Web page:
A staff member at Alzheimer Society of Sudbury-Manitoulin, Ontario leads seniors in a music class.
Photo Credit: Jenifer Norwell/CBC

Alzheimer drugs don’t work for the mildly impaired

Research indicates drugs for Alzheimer’s don’t help those with mild cognitive impairment. © St. Michael’s Hospital

Drugs for Alzheimer’s patients do not improve the mental abilities of people who have only mild cognitive impairment, and they do increase harm, according to a Canadian review of the research.  Patients on these cognitive enhancing drugs have more nausea, diarrhea, vomiting and headaches, researchers found. The drugs are donepezil, rivastigmine, galantamine and memantine. They are designed to improve concentration, memory, alertness and moods.

“There is a theory that perhaps that these medications might help delay the onset of of dementia,” says Andrea Tricco, a scientist at St. Michael’s Hospital in Toronto who led the study. In Canada, doctors must obtain special authorization to prescribe them for people with mild cognitive impairment, that is, people with memory lapses, problems with language or thinking but no significant limitations in their everyday activities.

Scientist Andrea Tricco says that as Canadians live longer “we need to focus more on these different diseases and disorders that affect elderly patients.” © St. Michael’s Hospital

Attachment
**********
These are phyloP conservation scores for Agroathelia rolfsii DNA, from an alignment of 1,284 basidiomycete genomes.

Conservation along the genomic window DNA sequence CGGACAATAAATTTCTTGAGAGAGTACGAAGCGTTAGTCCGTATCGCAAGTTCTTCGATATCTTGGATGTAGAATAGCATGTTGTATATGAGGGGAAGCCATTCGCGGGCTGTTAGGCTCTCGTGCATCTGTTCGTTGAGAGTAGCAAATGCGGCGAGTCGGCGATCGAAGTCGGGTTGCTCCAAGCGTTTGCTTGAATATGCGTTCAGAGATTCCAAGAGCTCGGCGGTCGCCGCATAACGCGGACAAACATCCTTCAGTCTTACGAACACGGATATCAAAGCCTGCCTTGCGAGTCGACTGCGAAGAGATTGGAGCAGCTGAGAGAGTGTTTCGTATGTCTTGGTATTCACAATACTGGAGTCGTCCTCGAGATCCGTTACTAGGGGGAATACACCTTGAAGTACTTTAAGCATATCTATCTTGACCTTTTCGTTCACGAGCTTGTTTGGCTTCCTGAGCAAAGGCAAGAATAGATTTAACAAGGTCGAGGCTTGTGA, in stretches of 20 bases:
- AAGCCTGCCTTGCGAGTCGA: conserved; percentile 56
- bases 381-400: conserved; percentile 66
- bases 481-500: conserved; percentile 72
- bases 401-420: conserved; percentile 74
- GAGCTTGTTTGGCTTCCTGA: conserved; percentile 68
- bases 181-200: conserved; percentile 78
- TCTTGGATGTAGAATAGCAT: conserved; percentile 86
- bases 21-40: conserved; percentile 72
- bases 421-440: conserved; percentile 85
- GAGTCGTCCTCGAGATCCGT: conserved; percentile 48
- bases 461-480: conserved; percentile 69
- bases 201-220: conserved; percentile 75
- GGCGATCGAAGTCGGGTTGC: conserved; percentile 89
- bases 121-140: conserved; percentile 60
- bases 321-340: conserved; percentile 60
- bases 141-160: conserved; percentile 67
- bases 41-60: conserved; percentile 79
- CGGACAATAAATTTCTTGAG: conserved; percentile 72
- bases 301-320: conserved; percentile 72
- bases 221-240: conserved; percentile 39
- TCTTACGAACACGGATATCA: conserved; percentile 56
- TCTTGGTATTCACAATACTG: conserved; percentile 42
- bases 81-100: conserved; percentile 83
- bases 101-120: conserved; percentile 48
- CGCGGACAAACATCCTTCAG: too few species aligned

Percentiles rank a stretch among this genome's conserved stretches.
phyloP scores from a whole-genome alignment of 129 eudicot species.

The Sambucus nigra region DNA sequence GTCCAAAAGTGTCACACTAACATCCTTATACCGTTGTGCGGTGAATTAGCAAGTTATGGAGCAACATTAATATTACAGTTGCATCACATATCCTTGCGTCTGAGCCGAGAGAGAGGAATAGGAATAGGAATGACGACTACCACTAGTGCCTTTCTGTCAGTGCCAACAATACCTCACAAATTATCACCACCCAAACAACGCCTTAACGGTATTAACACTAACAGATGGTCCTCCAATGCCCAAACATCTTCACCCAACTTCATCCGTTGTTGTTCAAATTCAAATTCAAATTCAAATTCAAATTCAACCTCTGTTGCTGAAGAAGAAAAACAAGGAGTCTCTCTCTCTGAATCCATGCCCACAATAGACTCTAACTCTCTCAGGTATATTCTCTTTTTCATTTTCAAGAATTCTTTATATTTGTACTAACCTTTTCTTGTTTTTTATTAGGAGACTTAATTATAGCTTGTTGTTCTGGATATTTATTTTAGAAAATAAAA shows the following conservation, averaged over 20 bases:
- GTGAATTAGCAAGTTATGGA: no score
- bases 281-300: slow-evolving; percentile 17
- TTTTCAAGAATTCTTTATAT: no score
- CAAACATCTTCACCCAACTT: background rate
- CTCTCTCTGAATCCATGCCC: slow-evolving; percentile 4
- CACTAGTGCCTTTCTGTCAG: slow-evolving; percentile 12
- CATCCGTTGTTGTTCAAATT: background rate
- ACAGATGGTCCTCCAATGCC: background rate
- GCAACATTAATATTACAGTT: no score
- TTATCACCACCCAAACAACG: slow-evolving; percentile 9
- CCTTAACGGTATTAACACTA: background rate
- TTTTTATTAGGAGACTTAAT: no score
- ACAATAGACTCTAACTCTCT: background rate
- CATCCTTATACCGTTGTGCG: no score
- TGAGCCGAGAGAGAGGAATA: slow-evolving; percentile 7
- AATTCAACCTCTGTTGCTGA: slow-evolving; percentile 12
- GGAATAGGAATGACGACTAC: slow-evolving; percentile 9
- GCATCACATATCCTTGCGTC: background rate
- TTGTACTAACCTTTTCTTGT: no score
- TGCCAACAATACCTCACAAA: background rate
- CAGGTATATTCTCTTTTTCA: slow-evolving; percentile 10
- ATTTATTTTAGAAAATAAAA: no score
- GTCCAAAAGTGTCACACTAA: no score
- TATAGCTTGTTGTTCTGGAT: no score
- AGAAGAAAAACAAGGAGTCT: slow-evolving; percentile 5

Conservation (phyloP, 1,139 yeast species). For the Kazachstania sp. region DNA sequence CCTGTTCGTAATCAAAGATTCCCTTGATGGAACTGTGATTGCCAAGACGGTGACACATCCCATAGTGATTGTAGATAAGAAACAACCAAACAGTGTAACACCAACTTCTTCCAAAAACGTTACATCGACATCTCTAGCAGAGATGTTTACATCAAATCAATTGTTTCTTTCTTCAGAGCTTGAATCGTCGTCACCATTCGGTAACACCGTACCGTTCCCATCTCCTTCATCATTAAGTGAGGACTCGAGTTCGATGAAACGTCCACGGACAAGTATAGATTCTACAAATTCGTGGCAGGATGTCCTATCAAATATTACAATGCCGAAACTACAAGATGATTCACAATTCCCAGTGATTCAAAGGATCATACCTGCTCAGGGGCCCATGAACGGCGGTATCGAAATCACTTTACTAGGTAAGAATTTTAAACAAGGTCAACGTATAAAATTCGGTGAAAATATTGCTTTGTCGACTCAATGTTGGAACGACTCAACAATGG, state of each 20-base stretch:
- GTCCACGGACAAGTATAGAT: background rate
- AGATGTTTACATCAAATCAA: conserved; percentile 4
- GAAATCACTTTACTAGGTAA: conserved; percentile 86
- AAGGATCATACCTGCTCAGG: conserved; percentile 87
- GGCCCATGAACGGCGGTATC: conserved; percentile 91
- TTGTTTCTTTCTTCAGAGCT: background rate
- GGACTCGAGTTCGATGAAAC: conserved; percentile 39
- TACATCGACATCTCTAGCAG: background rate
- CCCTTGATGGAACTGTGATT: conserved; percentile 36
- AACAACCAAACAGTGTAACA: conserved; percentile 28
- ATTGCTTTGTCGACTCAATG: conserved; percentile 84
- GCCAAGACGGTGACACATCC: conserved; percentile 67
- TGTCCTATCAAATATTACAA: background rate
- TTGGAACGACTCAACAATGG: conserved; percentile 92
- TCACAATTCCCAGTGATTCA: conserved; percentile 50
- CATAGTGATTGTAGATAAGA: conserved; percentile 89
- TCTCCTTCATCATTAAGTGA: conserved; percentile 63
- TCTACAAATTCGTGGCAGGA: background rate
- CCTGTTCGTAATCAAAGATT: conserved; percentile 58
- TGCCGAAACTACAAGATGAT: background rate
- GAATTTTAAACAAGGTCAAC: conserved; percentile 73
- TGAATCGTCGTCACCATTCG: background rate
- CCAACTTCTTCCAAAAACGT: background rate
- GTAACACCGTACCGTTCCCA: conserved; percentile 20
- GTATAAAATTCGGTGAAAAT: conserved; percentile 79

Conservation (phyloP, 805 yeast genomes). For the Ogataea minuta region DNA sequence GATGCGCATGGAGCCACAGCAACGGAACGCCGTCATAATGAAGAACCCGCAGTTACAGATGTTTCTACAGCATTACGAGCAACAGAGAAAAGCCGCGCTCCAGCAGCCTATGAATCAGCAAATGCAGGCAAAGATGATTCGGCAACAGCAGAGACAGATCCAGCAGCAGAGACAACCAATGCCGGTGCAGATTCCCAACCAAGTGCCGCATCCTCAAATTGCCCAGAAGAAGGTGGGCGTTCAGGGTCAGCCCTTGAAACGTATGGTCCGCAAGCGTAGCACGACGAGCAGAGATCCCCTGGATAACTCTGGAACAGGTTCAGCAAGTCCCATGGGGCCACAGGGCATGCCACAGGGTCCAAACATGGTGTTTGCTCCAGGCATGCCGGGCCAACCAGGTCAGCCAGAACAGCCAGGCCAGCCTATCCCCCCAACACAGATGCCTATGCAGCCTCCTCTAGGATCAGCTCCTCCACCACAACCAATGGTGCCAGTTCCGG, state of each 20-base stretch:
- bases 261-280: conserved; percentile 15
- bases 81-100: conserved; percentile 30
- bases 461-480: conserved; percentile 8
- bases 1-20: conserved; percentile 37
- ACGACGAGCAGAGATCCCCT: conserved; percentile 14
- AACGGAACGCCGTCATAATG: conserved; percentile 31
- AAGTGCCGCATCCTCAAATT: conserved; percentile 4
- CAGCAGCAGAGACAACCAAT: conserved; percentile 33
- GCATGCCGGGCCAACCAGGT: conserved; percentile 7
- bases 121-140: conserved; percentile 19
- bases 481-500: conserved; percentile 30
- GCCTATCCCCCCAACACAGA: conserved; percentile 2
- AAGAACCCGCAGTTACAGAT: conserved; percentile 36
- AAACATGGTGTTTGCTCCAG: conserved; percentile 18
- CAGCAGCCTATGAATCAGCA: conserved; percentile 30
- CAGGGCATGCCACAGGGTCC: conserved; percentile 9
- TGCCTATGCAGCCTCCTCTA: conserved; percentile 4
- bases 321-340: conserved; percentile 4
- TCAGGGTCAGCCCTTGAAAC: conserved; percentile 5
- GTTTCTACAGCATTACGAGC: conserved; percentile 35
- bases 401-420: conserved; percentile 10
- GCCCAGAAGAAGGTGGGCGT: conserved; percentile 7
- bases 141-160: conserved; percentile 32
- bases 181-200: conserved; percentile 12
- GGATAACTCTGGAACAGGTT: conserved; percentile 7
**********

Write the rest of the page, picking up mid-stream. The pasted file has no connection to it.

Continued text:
“A significant health problem”

Between three and 42 per cent of people are diagnosed with mild cognitive impairment every year. “We see between three and ten per cent of patients with mild cognitive impairment that progress on to dementia, which is a significant public health problem.” says Tricco. Canada’s population is ageing and it’s estimated the number of people with dementia will double to more than one million by 2038.

“These types of conditions are more predominant in elderly individuals,” says Tricco,  “so (as) we have more and more elderly people we need to focus more on these different diseases and disorders that affect elderly patients.”

In looking at the safety and efficacy of cognitive enhancers, Tricco found there were no longer-term benefits of taking the cognitive enhancing drugs for those with mild cognitive impairment. The study was published in the Canadian Medical Association Journal.

Next, she wants to study the medications’ effect on patients with Alzheimer’s.

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